• Yarbrough Terrinell

    I hear some of you say about a brain fog and i wonder if that is what is wrong with me?Ihave HCV with a non-alcholholic fatty liver and COPD and severe depression! Does my inability to think,retain thought, learn a new thing(can not grasp to learn) foggy headed , tired beyond beleif, cry everyday and tryed to opt myself out of life because i am no longer what i once was, i cannot function somedays!!! I start on Herbalife and it so helped but some days i pray al day to have energy and think and remember(it is hard) so is it possible it is HCV doing it to me!!

    • Carol H.

      It is also the COPD that gives us problems w/the brain.  If you’re not getting enough oxygen, brain can’t think straight.  Depression affects the brain greatly.  I also found since unable to work, I have to push my brain every day, doing puzzles, reading a library book to learn a new subject,etc.  If you’ve ever been on Hepatitis C treatment,  many of us keep those side effects, brain not up to speed.  They recently found that clinical depression is a major side effect of Hepatitis C.  Herbalife must have good combination of amino acids, proteins, vitamins that just help a person get in better health.
        Maybe you can get a good gastroenterologist, get the right anti-depressant (right strength), find a support group and start handling things a little better and these things are weapons against that STUPID, FRUSTRATING, LIFE-CHANGING, HORRIBLE Hepatitis C.  People w/this disease are some of the strongest people I’ve ever seen and you will surprise yourself six months from now if you ask for help.  Most of us were in the prime of our lives and then..this.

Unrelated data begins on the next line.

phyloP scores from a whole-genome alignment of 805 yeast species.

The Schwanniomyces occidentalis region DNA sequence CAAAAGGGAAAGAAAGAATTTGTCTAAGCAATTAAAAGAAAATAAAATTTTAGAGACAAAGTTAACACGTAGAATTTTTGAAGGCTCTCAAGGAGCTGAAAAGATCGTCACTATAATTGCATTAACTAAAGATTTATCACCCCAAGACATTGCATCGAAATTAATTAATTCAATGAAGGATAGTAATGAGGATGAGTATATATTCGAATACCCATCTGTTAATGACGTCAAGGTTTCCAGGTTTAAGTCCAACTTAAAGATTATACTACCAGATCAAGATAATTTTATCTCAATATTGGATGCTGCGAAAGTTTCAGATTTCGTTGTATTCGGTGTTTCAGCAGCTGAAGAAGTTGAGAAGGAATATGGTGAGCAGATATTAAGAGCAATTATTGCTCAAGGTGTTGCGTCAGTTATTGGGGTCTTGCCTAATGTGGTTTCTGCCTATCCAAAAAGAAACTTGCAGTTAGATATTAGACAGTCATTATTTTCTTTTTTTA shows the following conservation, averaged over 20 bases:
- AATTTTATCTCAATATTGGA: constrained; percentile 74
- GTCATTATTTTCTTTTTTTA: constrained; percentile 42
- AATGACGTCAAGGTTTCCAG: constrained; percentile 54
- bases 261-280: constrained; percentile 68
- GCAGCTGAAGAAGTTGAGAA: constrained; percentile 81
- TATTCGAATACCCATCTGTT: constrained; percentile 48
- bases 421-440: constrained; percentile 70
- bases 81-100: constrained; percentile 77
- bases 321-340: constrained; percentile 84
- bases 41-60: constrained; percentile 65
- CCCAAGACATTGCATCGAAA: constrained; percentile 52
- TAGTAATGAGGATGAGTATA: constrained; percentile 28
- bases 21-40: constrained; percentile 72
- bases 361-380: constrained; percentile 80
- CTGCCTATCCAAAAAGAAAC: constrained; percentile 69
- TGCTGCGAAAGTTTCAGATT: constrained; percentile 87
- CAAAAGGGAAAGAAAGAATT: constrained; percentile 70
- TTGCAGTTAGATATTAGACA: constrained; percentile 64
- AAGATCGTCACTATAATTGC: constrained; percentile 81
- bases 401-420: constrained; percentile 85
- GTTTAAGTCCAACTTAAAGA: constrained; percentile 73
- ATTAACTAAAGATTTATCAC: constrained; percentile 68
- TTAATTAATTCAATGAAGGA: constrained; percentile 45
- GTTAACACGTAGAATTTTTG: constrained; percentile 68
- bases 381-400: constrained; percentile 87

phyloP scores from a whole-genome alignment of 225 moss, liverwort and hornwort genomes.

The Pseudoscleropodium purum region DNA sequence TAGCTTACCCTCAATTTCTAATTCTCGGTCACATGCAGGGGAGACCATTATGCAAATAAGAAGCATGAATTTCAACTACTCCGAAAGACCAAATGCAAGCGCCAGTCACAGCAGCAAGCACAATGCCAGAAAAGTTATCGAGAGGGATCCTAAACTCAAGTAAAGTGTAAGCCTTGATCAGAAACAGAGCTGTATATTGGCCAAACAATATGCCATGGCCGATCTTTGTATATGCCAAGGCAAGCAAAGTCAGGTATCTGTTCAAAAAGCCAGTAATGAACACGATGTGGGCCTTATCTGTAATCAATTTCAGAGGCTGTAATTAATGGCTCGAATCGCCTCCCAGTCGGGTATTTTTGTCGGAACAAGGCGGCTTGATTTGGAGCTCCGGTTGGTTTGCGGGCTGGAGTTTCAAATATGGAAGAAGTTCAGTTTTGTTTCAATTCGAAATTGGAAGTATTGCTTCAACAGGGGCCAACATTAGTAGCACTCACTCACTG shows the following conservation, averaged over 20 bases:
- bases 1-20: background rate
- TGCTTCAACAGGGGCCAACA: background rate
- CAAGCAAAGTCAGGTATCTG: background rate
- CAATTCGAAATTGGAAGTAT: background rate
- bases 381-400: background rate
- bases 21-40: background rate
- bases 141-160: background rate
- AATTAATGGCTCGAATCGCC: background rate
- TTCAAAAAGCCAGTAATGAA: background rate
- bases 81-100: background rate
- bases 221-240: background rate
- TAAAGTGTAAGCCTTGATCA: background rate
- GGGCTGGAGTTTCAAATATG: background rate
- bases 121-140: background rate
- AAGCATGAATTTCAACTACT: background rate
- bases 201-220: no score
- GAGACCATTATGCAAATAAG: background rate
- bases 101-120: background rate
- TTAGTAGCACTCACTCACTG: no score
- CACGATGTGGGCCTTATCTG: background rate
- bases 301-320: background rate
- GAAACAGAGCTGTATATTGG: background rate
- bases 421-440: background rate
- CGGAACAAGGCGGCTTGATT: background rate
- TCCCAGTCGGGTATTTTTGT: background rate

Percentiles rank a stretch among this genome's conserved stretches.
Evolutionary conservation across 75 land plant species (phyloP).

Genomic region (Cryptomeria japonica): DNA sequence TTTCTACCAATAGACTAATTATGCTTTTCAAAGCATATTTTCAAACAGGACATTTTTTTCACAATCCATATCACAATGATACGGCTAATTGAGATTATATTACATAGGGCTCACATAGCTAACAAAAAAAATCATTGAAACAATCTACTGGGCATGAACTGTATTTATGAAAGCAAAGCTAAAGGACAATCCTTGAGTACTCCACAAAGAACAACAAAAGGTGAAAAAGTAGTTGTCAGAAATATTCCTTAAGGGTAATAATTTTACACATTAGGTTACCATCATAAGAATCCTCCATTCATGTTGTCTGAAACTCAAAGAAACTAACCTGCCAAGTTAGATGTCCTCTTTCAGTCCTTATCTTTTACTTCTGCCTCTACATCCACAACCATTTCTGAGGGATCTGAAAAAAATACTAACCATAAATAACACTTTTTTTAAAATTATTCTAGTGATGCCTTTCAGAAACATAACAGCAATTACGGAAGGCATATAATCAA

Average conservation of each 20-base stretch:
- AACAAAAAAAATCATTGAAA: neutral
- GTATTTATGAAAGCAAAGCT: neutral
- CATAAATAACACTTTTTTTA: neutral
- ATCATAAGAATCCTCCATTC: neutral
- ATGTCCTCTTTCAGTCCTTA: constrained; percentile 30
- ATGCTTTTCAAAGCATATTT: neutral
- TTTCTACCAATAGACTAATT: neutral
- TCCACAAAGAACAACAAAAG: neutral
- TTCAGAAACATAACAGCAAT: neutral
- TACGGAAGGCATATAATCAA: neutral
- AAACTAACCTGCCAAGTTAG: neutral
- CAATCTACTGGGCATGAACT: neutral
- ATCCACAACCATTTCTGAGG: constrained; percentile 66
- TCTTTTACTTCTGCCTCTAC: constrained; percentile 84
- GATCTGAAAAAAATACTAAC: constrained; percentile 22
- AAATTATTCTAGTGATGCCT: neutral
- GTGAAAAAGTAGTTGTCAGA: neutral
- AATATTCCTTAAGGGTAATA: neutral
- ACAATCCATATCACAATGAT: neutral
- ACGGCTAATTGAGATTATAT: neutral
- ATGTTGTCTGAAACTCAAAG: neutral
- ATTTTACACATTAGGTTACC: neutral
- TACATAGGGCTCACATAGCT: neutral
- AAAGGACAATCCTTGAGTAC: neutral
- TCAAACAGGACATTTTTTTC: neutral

But, you are not alone.  I don’t think you were meant for the option you mentioned.  That’s not fair, you have a purpose, think, pray, etc. and find it.  The trick – the hard part – is living as long and as fully as you can.  You are not a coward, you just got to a huge bump in the road.  But, you can do it. 

    • Lovehopejoy2004

       I have had hcv for 32 yrs and all of your symptoms are related to the desease. I have found a product called Xango to help me. It is natural juice from the mangosteen fruit. I also take ultra thistle from Zand. It helps to pace yourself and to get out and help others, like the aged or visit a nursing home. I also take a whey protein shake every morning, but chose carefully. At a certain point the liver has trouble getting rid of extra iron so keep an eye out for stuff high in iron, it will be bad for you. hoping this info helped. Terri

  • Ljm3713

    I’m reading all this and thinking of my beloved mother-in-law who passed of cirrhosis on Easter Sunday, May you rest in Peace Mom!  I have a rare liver disease- Liver Adenomatosis- and I’m wondering now whether to get back on my  Prozac and Wellbutrin. I took myself off all meds because I just got tired of it all, and recently made an appt with my doc to get back on them because I am depressed and get so easily aggrevated.  I’m so confused after reading this article! I’m scared to get back on these meds if they are hurting my liver but with the depression and irritability, I’m scared not to. Any thoughts would be appreciated.